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Table of Contents
Suggest an improvement
Blind spot assessment occasionally features in OSCEs. This guide provides a step-by-step approach to assessing a patient’s blind spot. It also includes a video demonstration.
A physiological blind spot exists in all healthy individuals as a result of the lack of photoreceptor cells in the area where the optic nerve passes through the optic disc. In day to day life, the brain does an excellent job of reducing our awareness of the blind spot by using information from other areas of the retina and the other eye to mask the defect.
Wash your hands and don PPE if appropriate.
Introduce yourself to the patient including your name and role.
Confirm the patient’s name and date of birth.
Briefly explain what the examination will involve using patient-friendly language.
Gain consent to proceed with the examination.
Position the patient sitting on a chair.
Ask if the patient has any pain before proceeding.
Blind spot assessment
1. Sit directly opposite the patient, at a distance of around 1 metre.
2. Ask the patient to cover one eye with their hand.
3. If the patient covers their right eye, you should cover your left eye (mirroring the patient).
4. Ask the patient to focus on part of your face (e.g. nose) and not move their head or eyes during the assessment. You should do the same and focus your gaze on the patient’s face.
5. Using a red hatpin (or alternatively, a cotton bud stained with fluorescein/pen with a red base) start by identifying and assessing the patient’s blind spot in comparison to the size of your own. The red hatpin needs to be positioned at an equal distance between you and the patient for this to work.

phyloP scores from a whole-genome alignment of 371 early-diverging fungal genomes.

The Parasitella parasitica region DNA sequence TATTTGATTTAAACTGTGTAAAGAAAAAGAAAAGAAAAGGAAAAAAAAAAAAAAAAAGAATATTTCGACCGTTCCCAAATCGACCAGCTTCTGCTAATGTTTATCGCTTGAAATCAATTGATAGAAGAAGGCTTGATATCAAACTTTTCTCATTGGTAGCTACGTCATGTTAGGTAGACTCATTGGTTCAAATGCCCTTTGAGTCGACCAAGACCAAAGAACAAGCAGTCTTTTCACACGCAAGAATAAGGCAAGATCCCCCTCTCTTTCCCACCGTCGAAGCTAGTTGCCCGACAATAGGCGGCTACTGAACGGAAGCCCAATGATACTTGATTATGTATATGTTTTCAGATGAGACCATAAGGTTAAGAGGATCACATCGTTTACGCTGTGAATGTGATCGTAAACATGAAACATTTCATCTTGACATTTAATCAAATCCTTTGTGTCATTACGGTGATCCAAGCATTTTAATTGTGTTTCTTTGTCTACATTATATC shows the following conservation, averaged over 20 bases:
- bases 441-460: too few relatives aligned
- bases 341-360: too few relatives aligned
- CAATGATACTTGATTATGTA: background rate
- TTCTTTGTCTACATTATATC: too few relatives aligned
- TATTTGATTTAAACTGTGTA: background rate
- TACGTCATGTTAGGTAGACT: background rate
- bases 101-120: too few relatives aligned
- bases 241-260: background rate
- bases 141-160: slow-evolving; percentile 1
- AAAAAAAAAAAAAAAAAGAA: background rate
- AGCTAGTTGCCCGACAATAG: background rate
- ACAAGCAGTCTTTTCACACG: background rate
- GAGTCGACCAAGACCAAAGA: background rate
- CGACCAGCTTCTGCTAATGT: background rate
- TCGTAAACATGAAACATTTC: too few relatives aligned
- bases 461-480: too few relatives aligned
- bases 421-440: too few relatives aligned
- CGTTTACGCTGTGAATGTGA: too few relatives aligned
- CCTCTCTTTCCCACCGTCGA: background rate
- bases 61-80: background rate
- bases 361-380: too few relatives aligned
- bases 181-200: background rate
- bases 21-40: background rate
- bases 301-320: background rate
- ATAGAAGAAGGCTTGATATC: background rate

6. Ask the patient to say when the red part of the hatpin disappears, whilst continuing to focus on the same point on your face.
7. With the red hatpin positioned equidistant between you and the patient, slowly move it laterally until the patient reports the disappearance of the top of the hatpin. The blind spot is normally found just temporal to central vision at eye level. The disappearance of the hatpin should occur at a similar point for you and the patient.
8. After the hatpin has disappeared for the patient, continue to move it laterally and ask the patient to let you know when they can see it again. The point at which the patient reports the hatpin re-appearing should be similar to the point at which it re-appears for you (presuming the patient and you have a normal blind spot).
9. You can further assess the superior and inferior borders of the blind spot using the same process.
Causes of an enlarged blind spot
An enlarged blind spot is typically associated with a swollen optic disc (papilloedema) which is most often caused by raised intracranial pressure (e.g. brain tumour, hypertensive crisis, intracranial haemorrhage).
To complete the examination…
Explain to the patient that the examination is now finished.
Thank the patient for their time.
If mydriatic drops were instilled, remind the patient they cannot drive for the next 3-4 hours until their vision has returned to normal.
Dispose of PPE appropriately and wash your hands.
Summarise your findings
Suggest further assessment and investigations
All of the following further assessments and investigations are dependent on the patient’s presenting complaint and in most cases, none of them would need to be performed:
- Examination of the eyes and vision
- Amsler chart: to assess for central visual loss and distortion which is commonly associated with macular degeneration.
- Cranial nerve examination: to further assess for evidence of cranial nerve pathology (e.g oculomotor nerve).
- Retinal photography: to better visualise any abnormalities noted on fundoscopy.